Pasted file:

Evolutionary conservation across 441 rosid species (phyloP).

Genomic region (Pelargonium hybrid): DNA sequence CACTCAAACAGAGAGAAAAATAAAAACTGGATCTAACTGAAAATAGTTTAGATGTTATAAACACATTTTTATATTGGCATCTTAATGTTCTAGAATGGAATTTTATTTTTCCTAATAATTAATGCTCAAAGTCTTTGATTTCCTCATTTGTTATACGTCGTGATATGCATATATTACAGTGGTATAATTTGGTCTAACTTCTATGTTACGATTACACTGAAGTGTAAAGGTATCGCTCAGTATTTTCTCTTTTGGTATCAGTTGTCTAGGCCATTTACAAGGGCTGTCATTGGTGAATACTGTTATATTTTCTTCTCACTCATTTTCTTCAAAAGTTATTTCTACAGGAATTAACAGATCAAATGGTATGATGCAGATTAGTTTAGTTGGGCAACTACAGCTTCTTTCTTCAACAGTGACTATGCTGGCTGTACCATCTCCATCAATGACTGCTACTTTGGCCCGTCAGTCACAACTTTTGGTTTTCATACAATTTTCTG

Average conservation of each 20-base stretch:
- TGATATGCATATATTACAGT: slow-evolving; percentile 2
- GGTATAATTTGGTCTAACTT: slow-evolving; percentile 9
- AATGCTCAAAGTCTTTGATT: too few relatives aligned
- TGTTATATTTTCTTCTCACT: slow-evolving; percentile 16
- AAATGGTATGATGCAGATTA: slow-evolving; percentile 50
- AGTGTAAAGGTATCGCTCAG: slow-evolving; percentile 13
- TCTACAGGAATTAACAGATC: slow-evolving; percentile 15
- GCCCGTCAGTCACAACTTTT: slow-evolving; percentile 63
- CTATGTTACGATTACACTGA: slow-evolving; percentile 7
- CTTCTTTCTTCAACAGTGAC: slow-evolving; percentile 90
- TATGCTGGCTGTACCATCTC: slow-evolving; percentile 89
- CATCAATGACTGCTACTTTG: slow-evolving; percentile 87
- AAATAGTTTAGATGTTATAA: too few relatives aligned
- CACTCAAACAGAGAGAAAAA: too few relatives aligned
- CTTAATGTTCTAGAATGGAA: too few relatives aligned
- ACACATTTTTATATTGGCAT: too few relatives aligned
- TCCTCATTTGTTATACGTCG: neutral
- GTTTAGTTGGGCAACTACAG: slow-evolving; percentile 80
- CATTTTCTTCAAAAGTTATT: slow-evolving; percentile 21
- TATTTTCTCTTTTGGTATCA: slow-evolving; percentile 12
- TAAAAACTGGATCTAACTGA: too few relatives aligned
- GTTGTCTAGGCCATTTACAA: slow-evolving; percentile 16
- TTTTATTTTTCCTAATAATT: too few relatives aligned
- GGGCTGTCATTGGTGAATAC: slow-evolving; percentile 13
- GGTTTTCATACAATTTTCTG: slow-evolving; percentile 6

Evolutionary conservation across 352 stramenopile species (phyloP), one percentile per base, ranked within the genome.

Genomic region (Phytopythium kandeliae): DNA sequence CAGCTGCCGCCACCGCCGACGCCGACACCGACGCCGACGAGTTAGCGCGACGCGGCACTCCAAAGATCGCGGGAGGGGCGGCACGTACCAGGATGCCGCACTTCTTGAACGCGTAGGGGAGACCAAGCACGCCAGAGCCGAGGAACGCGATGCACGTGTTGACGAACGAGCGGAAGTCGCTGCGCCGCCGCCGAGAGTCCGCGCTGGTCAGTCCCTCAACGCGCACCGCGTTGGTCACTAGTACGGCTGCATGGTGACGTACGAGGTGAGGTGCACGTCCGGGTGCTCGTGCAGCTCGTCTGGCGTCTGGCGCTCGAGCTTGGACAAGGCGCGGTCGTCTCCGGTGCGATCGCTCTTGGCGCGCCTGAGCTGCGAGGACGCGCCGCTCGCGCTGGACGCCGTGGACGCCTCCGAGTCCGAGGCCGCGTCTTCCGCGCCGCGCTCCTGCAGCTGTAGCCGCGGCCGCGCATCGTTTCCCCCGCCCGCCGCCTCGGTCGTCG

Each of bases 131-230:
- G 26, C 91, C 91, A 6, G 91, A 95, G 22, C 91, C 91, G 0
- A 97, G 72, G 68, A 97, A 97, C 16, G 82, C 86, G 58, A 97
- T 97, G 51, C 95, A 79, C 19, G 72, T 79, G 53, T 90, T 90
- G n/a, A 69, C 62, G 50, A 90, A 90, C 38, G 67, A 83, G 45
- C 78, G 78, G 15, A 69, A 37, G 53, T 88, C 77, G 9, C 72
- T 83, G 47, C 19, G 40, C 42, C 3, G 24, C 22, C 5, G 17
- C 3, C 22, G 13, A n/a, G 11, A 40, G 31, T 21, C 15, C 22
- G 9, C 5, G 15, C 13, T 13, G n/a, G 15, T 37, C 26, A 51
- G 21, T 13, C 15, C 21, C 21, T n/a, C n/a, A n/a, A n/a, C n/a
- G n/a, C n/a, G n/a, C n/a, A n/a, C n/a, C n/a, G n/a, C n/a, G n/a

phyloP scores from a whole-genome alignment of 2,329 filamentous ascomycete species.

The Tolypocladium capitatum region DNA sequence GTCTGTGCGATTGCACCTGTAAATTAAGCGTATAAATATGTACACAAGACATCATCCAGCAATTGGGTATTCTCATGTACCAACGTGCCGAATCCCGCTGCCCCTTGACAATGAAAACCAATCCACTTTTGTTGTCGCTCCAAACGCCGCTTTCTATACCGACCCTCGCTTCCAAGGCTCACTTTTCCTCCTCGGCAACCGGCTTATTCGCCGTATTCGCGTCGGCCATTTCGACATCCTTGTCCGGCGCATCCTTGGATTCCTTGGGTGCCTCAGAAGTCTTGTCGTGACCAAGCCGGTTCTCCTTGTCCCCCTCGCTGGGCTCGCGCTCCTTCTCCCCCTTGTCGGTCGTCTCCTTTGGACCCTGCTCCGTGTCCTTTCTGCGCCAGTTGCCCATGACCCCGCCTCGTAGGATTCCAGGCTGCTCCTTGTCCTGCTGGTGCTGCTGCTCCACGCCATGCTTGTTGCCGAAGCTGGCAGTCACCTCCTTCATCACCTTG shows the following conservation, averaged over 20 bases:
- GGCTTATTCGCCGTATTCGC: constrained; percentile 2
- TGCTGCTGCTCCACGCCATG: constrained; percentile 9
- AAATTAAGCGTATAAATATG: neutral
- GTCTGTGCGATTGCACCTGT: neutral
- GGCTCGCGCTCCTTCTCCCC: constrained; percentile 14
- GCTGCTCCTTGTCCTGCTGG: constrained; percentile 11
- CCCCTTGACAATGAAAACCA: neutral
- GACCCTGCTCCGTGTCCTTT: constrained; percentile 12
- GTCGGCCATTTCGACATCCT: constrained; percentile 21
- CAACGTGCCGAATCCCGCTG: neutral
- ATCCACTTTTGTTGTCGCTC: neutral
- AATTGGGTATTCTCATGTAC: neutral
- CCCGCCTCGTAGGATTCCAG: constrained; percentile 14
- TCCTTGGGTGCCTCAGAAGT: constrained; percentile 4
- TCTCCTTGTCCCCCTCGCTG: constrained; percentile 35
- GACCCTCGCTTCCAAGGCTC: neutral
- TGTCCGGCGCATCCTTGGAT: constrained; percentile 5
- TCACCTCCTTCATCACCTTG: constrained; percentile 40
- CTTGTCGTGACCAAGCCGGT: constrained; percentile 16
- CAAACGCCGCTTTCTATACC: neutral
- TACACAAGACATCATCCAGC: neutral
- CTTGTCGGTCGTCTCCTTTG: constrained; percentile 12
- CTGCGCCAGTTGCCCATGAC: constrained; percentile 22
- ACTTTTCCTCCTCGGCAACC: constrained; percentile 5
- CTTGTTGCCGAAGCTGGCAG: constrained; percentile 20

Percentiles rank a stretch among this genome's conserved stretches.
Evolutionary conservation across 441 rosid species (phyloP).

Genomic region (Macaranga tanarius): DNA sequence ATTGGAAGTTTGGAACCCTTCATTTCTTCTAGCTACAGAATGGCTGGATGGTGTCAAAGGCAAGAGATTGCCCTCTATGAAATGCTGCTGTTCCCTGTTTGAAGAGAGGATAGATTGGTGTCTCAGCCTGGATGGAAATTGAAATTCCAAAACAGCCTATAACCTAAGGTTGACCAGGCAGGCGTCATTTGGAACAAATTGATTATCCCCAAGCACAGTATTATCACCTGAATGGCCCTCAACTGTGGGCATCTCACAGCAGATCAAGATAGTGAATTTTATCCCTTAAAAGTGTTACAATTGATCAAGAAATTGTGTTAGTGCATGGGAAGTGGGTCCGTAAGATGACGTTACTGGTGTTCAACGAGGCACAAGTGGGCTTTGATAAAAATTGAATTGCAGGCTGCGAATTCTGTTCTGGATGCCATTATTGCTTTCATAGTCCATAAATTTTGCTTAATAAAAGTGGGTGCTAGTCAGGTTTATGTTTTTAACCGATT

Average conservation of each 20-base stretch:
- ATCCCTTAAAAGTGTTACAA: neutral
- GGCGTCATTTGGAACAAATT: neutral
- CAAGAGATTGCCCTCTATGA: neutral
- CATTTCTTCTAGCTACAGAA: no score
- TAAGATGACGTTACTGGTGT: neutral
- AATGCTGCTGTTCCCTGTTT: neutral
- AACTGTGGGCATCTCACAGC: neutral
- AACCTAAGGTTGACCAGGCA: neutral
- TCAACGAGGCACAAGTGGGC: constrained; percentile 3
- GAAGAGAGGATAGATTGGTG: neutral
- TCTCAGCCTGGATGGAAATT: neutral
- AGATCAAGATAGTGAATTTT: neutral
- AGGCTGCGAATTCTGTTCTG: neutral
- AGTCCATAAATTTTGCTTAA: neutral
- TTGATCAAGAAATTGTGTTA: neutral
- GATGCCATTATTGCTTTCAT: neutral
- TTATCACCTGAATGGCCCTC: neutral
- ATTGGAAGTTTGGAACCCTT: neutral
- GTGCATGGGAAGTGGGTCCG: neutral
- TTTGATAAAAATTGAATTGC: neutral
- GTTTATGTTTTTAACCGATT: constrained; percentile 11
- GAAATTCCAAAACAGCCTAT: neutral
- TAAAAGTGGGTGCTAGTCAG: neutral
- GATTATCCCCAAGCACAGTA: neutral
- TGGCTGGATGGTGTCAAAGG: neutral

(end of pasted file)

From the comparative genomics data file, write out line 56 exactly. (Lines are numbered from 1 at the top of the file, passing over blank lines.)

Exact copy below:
- CCCGCCTCGTAGGATTCCAG: constrained; percentile 14